As with just about every other facet of the money management biz, the exchange-traded fund (ETF) industry is certainly guilty of churning out products that virtually nobody needs.
Case in point: the iShares FTSE/Xinhua China 25 Index Fund
Other dubious ETFs include offerings that invest in ever-popular (but always highly volatile) gold bullion, business-to-business Internet companies (talk about last year's model), and something called "high yield dividend achievers" (whatever those may be).
All of that said, there are certainly plenty of worthy ETF contenders out there; you just have to know where to look. To that end, I write regularly about both ETFs and plain-vanilla index funds in the Fool's Champion Funds newsletter service.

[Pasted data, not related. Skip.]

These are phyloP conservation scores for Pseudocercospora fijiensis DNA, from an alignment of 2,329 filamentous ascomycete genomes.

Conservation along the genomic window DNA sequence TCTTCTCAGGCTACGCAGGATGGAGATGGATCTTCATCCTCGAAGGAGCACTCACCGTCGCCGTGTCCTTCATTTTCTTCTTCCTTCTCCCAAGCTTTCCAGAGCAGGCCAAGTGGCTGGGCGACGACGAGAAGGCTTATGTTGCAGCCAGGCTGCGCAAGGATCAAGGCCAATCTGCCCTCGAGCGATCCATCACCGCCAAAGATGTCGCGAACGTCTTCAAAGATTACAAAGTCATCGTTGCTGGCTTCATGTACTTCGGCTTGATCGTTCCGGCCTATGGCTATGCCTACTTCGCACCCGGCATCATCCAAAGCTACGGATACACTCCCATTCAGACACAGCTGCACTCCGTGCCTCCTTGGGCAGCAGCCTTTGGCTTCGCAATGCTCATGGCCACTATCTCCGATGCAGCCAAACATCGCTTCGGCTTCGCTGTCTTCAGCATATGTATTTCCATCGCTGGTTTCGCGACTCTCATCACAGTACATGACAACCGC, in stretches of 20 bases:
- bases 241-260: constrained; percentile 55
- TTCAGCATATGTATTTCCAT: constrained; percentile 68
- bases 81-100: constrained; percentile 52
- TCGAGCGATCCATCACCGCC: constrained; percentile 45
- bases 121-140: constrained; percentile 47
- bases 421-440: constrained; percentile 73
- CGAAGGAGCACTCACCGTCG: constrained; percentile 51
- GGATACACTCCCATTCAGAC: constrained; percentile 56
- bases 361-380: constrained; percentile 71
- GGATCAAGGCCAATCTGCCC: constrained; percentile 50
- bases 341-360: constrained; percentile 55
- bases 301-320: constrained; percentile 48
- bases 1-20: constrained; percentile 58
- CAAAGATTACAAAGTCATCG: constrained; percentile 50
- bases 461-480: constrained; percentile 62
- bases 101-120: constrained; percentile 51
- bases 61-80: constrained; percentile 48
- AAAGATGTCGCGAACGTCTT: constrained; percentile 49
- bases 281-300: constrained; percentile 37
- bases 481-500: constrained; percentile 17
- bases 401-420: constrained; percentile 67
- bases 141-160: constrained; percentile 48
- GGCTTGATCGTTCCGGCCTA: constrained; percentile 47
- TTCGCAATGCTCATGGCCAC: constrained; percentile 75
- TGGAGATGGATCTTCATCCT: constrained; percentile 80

So, just what separates ETF champs from the legions of also-rans? Good question.
Generally speaking, I'm a fan of ETFs that track venerable indexes such as the S&P 500 -- which provides exposure to such blue-chip bellwethers as Microsoft
The bottom line: For reasons I explain here, even the best ETFs aren't for everyone. And indeed, as outlined above, some ETFs aren't for anyone.
Next up: ETFs -- How to Use Them Intelligently
This article was originally published on Jan. 7, 2005.
Shannon Zimmerman separates the fund industry's wheat from its chaff in his Champion Funds newsletter service. Take a free test-drive. Shannon owns no securities mentioned.